Someone Wound Up in the ER for Drinking Too Much Licorice Root Tea

iStock/Rixipix
iStock/Rixipix

Herbal teas have a reputation for offering health benefits, like soothing the nerves and easing stress. But at least one kind can have just the opposite effect, especially if it’s consumed in excess. Drinking too much licorice root tea led to a bout of high blood pressure that landed one man in the emergency room.

In a case chronicled in the Canadian Medical Association Journal, an 84-year-old man was admitted to a local emergency room for elevated blood pressure, chest pain, headache, light sensitivity, and other very non-relaxing ailments. Physicians identified the source of the problem as the patient’s habit of drinking one or two glasses daily of homemade licorice root tea, called “erk sous” in some parts of the world.

There were contributing factors to the man’s spike in blood pressure. He had already been suffering from hypertension and his consumption of homemade beverages derived from licorice root were likely far more concentrated than commercial products. But the case does illustrate the ability of licorice—often seen as a harmless substance—to have dangerous effects on blood pressure.

Licorice is the root of a plant known as Glycyrrhiza glabra. It contains a compound called glycyrrhizin, or glycyrrhizinic acid, that induces the body into retaining more water, diluting potassium levels. That leads to a rise in blood pressure. The ingredient is used in teas and black licorice products but isn’t typically found in processed and artificially flavored candies like Twizzlers. In 2017, the Food and Drug Administration issued a warning that products containing licorice root extract could potentially result in health complications.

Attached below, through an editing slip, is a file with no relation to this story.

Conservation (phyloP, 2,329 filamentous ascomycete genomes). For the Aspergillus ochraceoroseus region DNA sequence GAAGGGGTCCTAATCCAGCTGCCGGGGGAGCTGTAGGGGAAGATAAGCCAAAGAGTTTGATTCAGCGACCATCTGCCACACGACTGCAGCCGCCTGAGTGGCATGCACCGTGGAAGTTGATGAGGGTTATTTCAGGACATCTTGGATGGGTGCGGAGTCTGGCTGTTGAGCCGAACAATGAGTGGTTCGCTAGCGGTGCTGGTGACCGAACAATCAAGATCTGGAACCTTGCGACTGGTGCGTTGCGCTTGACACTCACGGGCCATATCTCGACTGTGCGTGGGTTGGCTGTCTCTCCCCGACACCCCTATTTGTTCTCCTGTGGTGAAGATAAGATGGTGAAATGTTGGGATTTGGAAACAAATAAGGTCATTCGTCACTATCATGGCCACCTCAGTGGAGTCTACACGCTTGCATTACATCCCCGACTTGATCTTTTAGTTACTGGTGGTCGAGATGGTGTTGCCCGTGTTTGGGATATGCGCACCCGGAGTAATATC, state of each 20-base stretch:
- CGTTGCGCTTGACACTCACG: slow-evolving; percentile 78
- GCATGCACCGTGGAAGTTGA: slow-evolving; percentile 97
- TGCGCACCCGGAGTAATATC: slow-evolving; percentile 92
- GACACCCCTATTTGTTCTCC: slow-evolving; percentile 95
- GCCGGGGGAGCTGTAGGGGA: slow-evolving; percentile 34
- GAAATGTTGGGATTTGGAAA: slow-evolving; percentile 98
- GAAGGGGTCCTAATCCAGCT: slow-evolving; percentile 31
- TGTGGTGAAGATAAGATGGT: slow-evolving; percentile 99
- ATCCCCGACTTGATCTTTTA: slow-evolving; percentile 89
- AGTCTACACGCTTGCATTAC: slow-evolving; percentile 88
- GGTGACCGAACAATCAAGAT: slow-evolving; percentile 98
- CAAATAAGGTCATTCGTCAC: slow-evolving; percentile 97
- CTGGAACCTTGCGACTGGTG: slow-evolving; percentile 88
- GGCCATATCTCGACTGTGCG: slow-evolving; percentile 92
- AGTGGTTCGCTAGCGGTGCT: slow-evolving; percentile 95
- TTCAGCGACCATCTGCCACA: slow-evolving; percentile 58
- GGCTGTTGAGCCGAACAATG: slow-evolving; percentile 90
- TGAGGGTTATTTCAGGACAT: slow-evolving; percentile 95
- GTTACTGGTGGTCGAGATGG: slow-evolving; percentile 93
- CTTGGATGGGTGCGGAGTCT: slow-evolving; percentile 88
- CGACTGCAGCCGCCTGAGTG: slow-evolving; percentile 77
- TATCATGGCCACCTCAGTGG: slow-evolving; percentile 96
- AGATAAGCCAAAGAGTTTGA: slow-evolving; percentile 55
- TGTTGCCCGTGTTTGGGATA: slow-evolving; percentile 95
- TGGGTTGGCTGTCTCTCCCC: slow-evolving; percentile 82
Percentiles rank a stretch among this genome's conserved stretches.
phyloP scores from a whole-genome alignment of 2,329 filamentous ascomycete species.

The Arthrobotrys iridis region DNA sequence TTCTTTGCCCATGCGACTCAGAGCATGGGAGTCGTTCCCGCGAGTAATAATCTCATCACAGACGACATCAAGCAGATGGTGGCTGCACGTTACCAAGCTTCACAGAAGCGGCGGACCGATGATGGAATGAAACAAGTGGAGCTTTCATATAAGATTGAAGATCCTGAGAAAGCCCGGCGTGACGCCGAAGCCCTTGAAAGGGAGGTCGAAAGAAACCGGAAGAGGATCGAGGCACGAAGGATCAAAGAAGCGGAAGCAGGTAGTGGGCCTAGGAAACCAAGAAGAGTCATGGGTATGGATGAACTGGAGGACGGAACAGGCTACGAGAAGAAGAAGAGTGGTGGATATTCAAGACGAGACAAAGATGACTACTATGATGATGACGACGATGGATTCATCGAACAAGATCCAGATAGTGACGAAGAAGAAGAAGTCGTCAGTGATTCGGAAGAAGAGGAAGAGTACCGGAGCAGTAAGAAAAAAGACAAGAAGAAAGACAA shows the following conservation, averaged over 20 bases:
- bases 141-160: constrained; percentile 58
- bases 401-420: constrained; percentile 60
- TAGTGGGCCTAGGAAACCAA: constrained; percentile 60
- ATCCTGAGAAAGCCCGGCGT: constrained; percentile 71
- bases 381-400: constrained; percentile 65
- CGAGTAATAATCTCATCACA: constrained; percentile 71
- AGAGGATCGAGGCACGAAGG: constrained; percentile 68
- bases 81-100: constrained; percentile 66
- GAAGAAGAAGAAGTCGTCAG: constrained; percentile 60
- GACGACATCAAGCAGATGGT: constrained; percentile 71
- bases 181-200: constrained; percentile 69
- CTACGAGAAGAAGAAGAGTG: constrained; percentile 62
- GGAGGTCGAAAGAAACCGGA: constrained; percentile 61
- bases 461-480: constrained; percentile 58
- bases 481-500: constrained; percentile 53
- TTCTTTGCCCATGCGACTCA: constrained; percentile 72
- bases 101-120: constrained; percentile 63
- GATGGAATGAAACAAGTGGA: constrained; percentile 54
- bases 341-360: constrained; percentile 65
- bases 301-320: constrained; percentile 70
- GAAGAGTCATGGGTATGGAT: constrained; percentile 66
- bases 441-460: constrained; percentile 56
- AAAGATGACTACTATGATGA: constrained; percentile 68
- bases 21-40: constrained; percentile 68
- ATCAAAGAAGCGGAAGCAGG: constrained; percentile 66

It’s not uncommon, either. Adults over the age of 40 who consume two ounces or more of black licorice for more than two weeks are vulnerable to heart problems, especially if they have preexisting conditions, the FDA said.

The patient profiled in the Canadian Medical Association Journal was admitted to the hospital and abstained from any more licorice consumption. After 13 days, he made a full recovery and was discharged.

The moral? It’s best to enjoy licorice the same way you enjoy most indulgences: in moderation.

[h/t Gizmodo]

General Mills Is Recalling More Than 600,000 Pounds of Gold Medal Flour Over E. Coli Risk

jirkaejc/iStock via Getty Images
jirkaejc/iStock via Getty Images

The FDA recently shared news of a 2019 product recall that could impact home bakers. As CNN reports, General Mills is voluntarily recalling 600,000 pounds of its Gold Medal Unbleached All-Purpose Flour due to a possible E. coli contamination.

The decision to pull the flour from shelves was made after a routine test of the 5-pound bags. According to a company statement, "the potential presence of E. coli O26" was found in the sample, and even though no illnesses have been connected to Gold Medal flour, General Mills is recalling it to be safe.